FIRST Chris Philp, now Ed Fordham. The Liberal Democrat who made the 2010 election battle for Hampstead and Kilburn a three-way contest has told colleagues that he too will not stand again for the seat next time around. As Glenda Jackson plans to retire at the next general election, it will mean three new faces will fight out our high-profile constituency. The Lib Dems are expected to have a candidate in place before Christmas.
Ed told party members in a letter this weekend:
I wanted to write to you about a decision I have made. For many years I have worked to advance the cause of liberal democracy in Camden and Brent and the success has been astonishing and significant. That work will continue.
Particular highlights have included the election and indeed re-election of Sarah Teather – against the odds on both occasions – the election of Liberal Democrat led administrations in both Camden and Brent and achieving the closest result ever for Liberal Democrats in Hampstead and Kilburn – just 841 votes short of winning – in May 2010.
These were all election results – but the other campaigns, what I call the real campaigns – have been energising and exciting: saving Hampstead Police Station in 2009 and persuading the Metropolitan Police to withdraw their plans to sell it for housing and a restaurant, injecting new life into Kilburn Grange Park, working with residents on a range of street festivals including South End Green, The Jester Festival, Swiss Cottage Festival and Queens Park Day, serving on the Hampstead Heath Management Committee and as a local school governor. These and many more have been great experiences and on the whole successful…
To achieve these I have had to make a number of personal and professional sacrifices and it is to these that I am now turning my attention. I am delighted to say that I have more work than I can realistically manage and that I am involved in a range of groups and organisations from which I get a real buzz and energy and that I would like to make a sustained success. Much of this work is taking me abroad for sustained periods of time and this requires a different level of commitment.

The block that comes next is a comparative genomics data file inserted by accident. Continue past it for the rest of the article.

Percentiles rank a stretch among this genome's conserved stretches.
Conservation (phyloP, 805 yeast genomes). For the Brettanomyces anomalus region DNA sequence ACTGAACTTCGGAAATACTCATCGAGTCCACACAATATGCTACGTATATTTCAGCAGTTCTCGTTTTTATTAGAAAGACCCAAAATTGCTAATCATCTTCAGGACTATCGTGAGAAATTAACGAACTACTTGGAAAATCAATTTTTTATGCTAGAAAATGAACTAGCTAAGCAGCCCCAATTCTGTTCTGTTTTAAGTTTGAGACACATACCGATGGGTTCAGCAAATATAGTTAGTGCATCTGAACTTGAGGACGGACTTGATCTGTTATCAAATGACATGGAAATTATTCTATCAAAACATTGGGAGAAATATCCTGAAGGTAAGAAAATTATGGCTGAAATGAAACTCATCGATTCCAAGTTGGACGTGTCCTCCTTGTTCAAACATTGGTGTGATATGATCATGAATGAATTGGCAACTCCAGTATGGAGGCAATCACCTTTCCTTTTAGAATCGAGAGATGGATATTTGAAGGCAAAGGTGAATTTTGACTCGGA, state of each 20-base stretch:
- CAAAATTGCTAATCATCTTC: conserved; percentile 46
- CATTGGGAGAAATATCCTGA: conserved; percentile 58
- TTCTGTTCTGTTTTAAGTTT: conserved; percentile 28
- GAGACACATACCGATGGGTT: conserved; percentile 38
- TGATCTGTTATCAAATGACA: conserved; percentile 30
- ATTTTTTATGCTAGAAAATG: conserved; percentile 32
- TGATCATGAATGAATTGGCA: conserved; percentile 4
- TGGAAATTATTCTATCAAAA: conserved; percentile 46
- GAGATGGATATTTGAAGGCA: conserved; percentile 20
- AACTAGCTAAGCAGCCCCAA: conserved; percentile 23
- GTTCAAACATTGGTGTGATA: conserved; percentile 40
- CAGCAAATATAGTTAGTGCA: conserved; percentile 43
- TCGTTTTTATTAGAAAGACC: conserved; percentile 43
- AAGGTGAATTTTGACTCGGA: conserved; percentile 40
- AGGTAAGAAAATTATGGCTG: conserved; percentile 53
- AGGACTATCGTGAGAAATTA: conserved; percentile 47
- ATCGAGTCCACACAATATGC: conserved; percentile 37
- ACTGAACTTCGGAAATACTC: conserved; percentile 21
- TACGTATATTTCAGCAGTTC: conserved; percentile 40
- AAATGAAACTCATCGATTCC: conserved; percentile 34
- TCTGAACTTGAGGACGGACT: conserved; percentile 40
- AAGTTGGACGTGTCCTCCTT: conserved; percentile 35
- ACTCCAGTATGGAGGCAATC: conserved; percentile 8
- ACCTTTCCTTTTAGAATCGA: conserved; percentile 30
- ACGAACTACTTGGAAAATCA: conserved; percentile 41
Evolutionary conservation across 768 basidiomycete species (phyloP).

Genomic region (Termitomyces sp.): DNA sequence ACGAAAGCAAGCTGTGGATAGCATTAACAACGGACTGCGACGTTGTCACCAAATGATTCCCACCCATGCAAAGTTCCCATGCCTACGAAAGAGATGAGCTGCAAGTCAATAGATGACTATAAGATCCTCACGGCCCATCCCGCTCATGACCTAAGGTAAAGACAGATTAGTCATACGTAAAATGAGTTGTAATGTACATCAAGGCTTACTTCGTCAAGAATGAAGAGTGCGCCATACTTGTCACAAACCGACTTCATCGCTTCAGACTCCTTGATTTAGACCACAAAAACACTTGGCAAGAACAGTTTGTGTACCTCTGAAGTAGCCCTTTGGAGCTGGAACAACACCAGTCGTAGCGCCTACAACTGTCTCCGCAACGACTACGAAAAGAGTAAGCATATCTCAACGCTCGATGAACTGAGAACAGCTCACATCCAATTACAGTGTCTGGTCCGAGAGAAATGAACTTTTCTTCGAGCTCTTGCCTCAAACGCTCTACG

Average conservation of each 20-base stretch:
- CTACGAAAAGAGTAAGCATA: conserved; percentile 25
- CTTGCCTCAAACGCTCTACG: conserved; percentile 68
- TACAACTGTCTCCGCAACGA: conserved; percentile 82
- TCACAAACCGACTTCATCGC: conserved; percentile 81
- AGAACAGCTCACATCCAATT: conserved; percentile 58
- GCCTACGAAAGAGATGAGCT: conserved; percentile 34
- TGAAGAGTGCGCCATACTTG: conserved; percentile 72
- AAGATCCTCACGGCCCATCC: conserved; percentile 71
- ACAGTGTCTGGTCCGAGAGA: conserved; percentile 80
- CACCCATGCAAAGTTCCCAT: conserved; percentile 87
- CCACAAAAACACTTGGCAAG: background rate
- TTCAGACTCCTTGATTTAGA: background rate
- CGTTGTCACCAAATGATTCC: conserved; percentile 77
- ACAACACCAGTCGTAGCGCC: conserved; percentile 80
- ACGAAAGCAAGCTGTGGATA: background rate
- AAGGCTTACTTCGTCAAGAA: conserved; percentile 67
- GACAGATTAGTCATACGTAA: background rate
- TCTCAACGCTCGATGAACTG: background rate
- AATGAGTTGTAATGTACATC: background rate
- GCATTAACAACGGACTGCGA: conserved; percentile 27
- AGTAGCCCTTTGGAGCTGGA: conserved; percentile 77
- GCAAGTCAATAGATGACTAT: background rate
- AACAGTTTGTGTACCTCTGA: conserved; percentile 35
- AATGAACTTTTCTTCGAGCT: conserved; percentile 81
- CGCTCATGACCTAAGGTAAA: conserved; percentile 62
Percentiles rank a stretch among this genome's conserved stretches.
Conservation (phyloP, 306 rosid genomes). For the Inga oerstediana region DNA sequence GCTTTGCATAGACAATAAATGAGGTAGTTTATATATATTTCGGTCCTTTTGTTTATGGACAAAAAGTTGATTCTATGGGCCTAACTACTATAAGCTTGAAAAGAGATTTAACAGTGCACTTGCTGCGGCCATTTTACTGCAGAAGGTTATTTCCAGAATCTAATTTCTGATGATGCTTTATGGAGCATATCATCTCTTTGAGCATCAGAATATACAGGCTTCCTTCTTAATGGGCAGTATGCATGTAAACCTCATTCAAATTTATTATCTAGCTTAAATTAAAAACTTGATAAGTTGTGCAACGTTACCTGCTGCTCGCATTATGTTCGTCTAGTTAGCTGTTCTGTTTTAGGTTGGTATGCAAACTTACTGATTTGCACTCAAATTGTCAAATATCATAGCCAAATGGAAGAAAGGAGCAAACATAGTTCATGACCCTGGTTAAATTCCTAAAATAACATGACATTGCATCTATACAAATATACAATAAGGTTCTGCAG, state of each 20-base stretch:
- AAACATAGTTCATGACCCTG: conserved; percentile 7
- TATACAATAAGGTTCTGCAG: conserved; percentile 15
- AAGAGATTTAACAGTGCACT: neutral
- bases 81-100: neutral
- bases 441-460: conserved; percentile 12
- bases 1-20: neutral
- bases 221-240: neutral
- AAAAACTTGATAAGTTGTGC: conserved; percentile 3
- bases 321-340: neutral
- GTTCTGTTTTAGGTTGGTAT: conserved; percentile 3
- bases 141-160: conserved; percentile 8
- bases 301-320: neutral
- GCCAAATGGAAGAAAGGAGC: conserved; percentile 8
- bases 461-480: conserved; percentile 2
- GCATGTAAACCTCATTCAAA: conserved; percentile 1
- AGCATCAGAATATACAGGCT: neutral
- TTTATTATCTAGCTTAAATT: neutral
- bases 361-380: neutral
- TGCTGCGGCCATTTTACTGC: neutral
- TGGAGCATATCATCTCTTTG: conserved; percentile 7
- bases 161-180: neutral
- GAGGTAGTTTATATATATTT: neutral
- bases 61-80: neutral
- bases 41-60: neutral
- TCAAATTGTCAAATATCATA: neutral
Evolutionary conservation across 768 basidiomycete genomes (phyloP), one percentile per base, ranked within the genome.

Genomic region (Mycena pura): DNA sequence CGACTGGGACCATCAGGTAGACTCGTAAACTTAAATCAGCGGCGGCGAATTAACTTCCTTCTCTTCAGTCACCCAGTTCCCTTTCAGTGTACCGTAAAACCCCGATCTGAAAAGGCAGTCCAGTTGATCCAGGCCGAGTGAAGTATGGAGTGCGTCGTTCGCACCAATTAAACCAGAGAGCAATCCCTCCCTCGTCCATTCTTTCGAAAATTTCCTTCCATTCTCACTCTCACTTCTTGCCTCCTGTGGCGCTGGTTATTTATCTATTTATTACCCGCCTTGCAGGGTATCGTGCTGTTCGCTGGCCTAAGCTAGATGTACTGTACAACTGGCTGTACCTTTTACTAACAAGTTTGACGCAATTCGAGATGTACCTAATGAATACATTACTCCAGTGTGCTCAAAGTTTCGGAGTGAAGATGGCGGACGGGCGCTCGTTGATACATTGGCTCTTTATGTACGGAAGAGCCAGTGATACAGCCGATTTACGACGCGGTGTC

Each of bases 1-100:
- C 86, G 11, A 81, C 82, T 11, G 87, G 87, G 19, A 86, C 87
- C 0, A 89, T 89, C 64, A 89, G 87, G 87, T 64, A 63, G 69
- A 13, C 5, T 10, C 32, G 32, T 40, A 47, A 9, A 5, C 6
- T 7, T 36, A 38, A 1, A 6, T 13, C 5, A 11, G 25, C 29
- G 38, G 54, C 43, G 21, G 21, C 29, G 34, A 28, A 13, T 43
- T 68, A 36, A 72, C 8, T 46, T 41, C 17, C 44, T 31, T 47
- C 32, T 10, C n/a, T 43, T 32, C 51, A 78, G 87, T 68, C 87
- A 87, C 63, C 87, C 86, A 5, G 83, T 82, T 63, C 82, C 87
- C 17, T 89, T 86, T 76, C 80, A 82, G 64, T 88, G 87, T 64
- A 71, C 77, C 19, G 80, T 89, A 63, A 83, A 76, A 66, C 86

Particular objectives for me include:
l writing my next book on the First World War (including personally transcribing over 300 letters)
l driving forwards the activity of the Kilburn History Festival and the Historic Kilburn Plaque Scheme
l developing the reach and network of the Liberal Democrat Forum for Africa l working with LGBT+ Liberal Democrats, particularly during the the legislation for equal civil marriage.
For these reasons I will not be seeking selection to be the Liberal Democrat candidate for Hampstead and Kilburn at the next General Election in 2015.
The next General Election will be another critical election for the country and for the local area. With MP Glenda Jackson not seeking re-election the result here in Hampstead and Kilburn will be up for grabs again and it will be a genuinely open contest. No one party has a full claim to this seat and all parties will contest it to win. But these are all factors that mean the Liberal Democrats should select a candidate soon who will have the time and drive to lead a winning campaign.
The forthcoming Liberal Democrat Party Conference in Brighton is a good opportunity to start those conversations to secure the best possible field of candidates for the constituency.
I will of course play my role in that campaign to secure a Liberal Democrat victory in Hampstead and Kilburn, but this time around as a foot soldier rather than as the standard bearer. I am grateful to the thousands of people who showed their confidence in me by voting for me, but the members of the Liberal Democrats were phenomenal in giving their time, their donations, their sweat, their advice and their smile on so many occasions. It was a great honour and I’m incredibly grateful for the support I received.